Sunday, October 7, 2007


Joseph F. Smith British Mission Liverpool 1861, age 23

Then we come to the great missionary program of this Church, and there is not anything like it in all this world. I tell you, the sacrifices that men and women and their children can help carry this gospel message to every land and every clime must be a most wonderful, acceptable thing to our Father in heaven because he has indicated his interest in carrying the gospel to the nations of the earth. (LeGrand Richards, Conference Report, April 1958, p. 42).

When the servants of God have gone forth in this generation they have gone like fishers and hunters among the poor and lowly, seeking for souls of men which are just as precious in the sight of God as the souls of the rich, and the learned, and the noble, as they are called. They are the ones the Gospel net has gathered, because they have been willing to listen to the truth. They have been willing to sacrifice that which they had for the sake of the truth. (George Q. Cannon, Salt Lake Tabernacle, 18 September 1892).

We have been and are, willing to make sacrifice for those who have not heard the truth. Why, this mere handful of Latter-day Saints sends forth missionaries into the world by the hundreds. Whey do they do this? It does not help them financially. They do it because it is a duty they owe their fellow men, and therefore, when they are called they go forth gladly. They do not ask what their salary will be nor where the money will come from. If they have the means, they are willing to make the sacrifice and spend their time in this labor of love amongst their fellow men. (Anthon H. Lund, Conference Report, April 1905, p. 14).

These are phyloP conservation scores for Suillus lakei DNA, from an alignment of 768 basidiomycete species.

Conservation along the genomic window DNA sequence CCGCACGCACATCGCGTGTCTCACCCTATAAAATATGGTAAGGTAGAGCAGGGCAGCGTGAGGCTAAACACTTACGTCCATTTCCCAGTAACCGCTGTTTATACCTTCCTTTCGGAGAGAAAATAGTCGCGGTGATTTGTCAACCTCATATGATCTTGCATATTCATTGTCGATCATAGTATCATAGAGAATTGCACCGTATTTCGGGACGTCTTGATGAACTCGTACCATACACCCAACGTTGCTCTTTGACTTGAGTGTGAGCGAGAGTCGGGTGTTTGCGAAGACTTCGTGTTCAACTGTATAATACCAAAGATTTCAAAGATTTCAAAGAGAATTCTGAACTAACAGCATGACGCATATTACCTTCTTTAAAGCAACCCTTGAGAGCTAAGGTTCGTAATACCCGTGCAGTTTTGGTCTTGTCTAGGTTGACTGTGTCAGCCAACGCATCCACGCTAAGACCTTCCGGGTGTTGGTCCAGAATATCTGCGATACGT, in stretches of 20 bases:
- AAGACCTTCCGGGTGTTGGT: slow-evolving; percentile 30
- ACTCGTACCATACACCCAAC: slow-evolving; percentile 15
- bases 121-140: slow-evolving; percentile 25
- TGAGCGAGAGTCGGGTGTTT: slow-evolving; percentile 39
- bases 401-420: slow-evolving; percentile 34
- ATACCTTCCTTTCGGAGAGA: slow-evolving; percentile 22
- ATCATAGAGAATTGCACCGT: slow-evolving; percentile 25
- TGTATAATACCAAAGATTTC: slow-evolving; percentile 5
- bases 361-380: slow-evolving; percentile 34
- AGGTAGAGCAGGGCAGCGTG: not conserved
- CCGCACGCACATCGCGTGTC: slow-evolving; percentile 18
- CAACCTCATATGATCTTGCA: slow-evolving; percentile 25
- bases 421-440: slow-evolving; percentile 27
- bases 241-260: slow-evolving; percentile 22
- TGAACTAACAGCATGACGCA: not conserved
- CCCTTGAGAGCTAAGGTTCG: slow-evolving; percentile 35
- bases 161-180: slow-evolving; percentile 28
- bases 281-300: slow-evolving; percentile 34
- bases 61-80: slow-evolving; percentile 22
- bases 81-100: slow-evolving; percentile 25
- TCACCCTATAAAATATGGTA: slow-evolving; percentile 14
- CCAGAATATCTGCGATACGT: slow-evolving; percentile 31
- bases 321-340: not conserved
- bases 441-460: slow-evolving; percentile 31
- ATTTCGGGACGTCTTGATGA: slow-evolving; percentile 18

Do the elders of Israel when they go out into the world to preach the gospel hold out flattering inducements to those whom they meet to become Latter-day Saints? No. On the contrary, they tell them that if they embrace the gospel they may expect that their friends and associates will turn against them, and that their names will be cast out as evil. That is the kind of promise they make to them. (Heber J. Grant, Gospel Standards, Salt Lake City: Improvement Era, 1943, p.102).

With faith and courage, we can find those who will embrace the gospel. No missionary should go with any preconceived notion that teaching and baptizing is beyond the realm of possibility. They should go into the mission field believing they can build the Church. (M. Russell Ballard, “Dispelling notions that gospel is hard,” Church News [Saturday, 16 September 2006]: 6).

Now let us stop for just a moment and ask whether our Christianity is a "Dynamic or a dying force." We are wiling to go on missions; we are willing to make any sacrifice for the Church; we are wiling to subordinate any personal interests to the furtherance of the interests of the church. This is the dynamic power of the Church. (Henry D. Moyle, Church News, (January 12, 1963): 13).

Yes, this work requires sacrifice, it requires effort, it requires courage to speak out and faith to try. This cause does not need critics; it does not need doubters. It needs men and women of solemn purpose. As Paul wrote to Timothy: “God hath not given us the spirit of fear; but of power, and of love, and of a sound mind.

“Be not thou therefore ashamed of the testimony of our Lord” (2 Timothy 1:7–8).

I wish that every member of this church would put those words where he might see them every morning as he begins his day. They would give us the courage to speak up, they would give us the faith to try, they would strengthen our conviction of the Lord Jesus Christ. I believe that more miracles would happen over the earth.